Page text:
If 1997 has been the year of living dangerously for Slovakia's governing coalition, the month of November brought little in the way of relief. Two junior government parties, the Slovak National Party (SNS) and the Association of Slovak Workers (ZRS), openly declared their opposition to both the proposed 1998 state budget and an amendment to the National Bank of Slovakia (NBS) Act that had been approved by their senior coalition partner, the Movement for a Democratic Slovakia (HZDS).
Negotiations are now underway to restore unity to the government, but large questions remain concerning the objections and public pronouncements of the SNS and ZRS - do they represent a fundamental disagreement with the HZDS's economic strategy, or are they just a form of jockeying for political influence in the coalition power structure?
The HZDS, for its part, is playing down the dispute. "The SNS [representatives] often act like heroes," said Michal Baránik, a HZDS deputy and member of the Parliamentary Finance Committee which reviewed the NBS Act amendment after it had passed first reading in Parliament on November 12. "I think they will think it over and finally understand both [budget and NBS] laws in the proper light."
"The concerns of the SNS are unfounded," seconded Vladimír Hagara, HZDS spokesman and economic strategist. "They are just playing 'big pride' for the voters, but there is no problem in the coalition."
The SNS, meanwhile, insists that its concerns are real. Ignác Prno, economic advisor to the SNS, seemed surprised that HZDS officials would trivialize his party's position. "Did [Baránik] call us heroes too?" he asked. "Well, neither [Baránik nor Hagara] are financial experts. Their statements are misleading. It's not in our interest to destroy or disturb the coalition, nor do we want to create a lot of tension, but we have to be professional and point out the risks [attached to the NBS law]."
According to Prno, the SNS could not agree to changes to the NBS Act that would increase the cabinet's control over the country's monetary policy at the expense of NBS independence. Two proposals - one to include 5 cabinet-appointed members in the 10-member Bank Council, and another to submit the entire NBS budget to parliamentary approval - were particularly unacceptable to the SNS.
"This law was not thought out systematically but proposed as a block, according to the momentary demands of the state budget," Prno explained. "We want to preventÉ fiscal policy from being mixed up with monetary policy."
The NBS amendment was first unanimously approved by cabinet on September 29, and was scheduled to pass quickly through the committee stage in Parliament (the so-called 'second reading') to a third and final reading on November 21. But it never arrived at its final destination.
Following a November 19 meeting between SNS deputies and NBS Governor Vladimír Masár, SNS vice-chairwoman Anna Malíková declared that while her party did not doubt the need for a new NBS law, "we would like to de-politicize the proposed law." "The reason that we are so vehemently against the law is because we don't want the NBS's good name and credit to be tarnished abroad," Prno added.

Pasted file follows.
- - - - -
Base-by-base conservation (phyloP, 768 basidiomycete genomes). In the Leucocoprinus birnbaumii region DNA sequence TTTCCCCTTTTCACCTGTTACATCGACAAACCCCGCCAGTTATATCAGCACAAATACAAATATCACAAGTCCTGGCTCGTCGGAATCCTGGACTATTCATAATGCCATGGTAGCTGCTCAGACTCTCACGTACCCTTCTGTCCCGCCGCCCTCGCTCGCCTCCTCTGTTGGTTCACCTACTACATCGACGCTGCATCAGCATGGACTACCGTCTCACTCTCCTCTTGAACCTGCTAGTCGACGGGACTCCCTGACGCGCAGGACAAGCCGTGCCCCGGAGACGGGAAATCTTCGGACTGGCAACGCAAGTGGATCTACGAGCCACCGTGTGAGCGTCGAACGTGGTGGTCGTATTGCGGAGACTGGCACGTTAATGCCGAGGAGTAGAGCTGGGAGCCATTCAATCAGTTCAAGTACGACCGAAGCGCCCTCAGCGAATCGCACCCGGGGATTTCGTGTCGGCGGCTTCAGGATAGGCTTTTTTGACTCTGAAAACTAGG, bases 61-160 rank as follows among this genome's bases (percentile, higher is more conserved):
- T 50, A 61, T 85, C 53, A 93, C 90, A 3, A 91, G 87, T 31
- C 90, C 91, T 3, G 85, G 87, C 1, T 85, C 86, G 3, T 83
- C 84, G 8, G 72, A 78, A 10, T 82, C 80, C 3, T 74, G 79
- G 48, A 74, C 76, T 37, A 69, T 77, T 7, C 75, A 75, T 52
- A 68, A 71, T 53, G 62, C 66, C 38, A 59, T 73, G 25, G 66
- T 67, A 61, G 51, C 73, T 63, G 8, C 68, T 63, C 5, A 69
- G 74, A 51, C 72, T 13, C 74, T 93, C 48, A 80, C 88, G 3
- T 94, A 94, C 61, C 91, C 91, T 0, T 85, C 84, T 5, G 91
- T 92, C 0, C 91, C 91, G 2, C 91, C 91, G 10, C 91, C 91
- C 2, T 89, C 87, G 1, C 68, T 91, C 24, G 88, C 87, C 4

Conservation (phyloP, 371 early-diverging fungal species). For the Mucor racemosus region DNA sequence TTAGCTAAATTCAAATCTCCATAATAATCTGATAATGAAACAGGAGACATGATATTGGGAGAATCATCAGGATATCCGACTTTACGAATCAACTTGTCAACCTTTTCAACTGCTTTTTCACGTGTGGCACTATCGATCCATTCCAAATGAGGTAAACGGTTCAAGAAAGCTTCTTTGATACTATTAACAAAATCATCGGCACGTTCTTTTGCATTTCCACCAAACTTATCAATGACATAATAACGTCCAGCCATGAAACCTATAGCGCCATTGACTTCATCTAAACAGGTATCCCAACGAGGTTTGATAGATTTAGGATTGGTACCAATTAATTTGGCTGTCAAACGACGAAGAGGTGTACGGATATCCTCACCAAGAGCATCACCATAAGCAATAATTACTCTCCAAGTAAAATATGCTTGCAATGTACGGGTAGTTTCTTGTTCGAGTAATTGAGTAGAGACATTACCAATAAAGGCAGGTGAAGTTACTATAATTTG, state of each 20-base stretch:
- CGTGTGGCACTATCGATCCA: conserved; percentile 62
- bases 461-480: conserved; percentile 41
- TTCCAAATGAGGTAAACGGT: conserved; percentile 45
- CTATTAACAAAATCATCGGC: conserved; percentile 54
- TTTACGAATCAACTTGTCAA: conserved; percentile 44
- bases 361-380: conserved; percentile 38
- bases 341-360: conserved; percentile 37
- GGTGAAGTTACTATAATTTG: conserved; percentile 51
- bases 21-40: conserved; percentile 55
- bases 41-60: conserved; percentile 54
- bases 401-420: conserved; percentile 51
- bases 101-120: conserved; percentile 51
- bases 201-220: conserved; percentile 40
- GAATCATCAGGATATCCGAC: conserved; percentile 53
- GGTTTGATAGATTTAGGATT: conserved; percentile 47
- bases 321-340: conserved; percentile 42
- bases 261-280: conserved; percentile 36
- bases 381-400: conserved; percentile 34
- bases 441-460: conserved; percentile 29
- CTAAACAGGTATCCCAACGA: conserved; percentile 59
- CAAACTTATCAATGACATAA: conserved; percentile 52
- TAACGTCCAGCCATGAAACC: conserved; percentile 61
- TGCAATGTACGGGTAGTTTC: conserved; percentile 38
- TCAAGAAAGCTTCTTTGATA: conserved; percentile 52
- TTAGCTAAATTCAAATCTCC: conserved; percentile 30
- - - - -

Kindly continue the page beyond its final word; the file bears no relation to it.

Baránik responded to SNS pressure by making certain alterations to the amendment during the committee stage. "I was the one who proposed a correction concerning the approval of the NBS budget," he said. "In the proposed law, it was not said exactly that only the administrative budget of current expenditures would be subject to approval by Parliament. That was what I made more precise, so there would be no doubt about which NBS budget should be approved. It was possible to interpret it in two ways before."
"The second change was that the NBS would have to show its balance sheet of debits and assets to the Finance Ministry," Baránik continued. "If the ministry controls commercial banks, it should also have an overview of the situation at the NBS. But really, these changes were only clarifications, not problems in the coalition."
Yet, doubts remain that concern for monetary policy is really at the heart of the SNS's refusal to support the amendment. Media sources have asked why it has taken the SNS almost two months to decide to openly defy the law.
"We were against the law from the moment the cabinet approved it, but we only have two ministers [there], and this is not their field of expertise," Prno explained. "So, we really only fully realized the dangers of the law when it was discussed on a parliamentary level."
SNS representatives have also tried to extinguish speculation about the dispute, saying it is only a disagreement over specifics. "We don't have a problem with the [budget and NBS] laws as such, but we do have our own opinions about certain specific articles in them. And when we can't agree during coalition discussions, these differences spill out into parliament and become visible," seconded Malíková.
The other serious concern raised by the country's media was whether the SNS's defiance has anything to do with the party's dissatisfaction with the funds allocated in the proposed 1998 state budget to the defense and education ministries, both SNS portfolios. Prno denied that, too.
"There is absolutely no connection between our viewpoint on the budget and the NBS law," Prno said. "I believe that the SNS will not be the one who has to vote against the budget. Of course, if our requirements are absolutely turned down, then we will vote against it. But I don't think it will come to absolute refusal, because there has already been some interest expressed [by the HZDS] in finding some kind of compromise."
Malíková was at pains to sound a conciliatory tone too. "I would almost say that [these differences in opinion] show that the coalition is functioning according to democratic principles," she said for the daily SME.
4. Dec 1997 at 0:00 | Tom Nicholson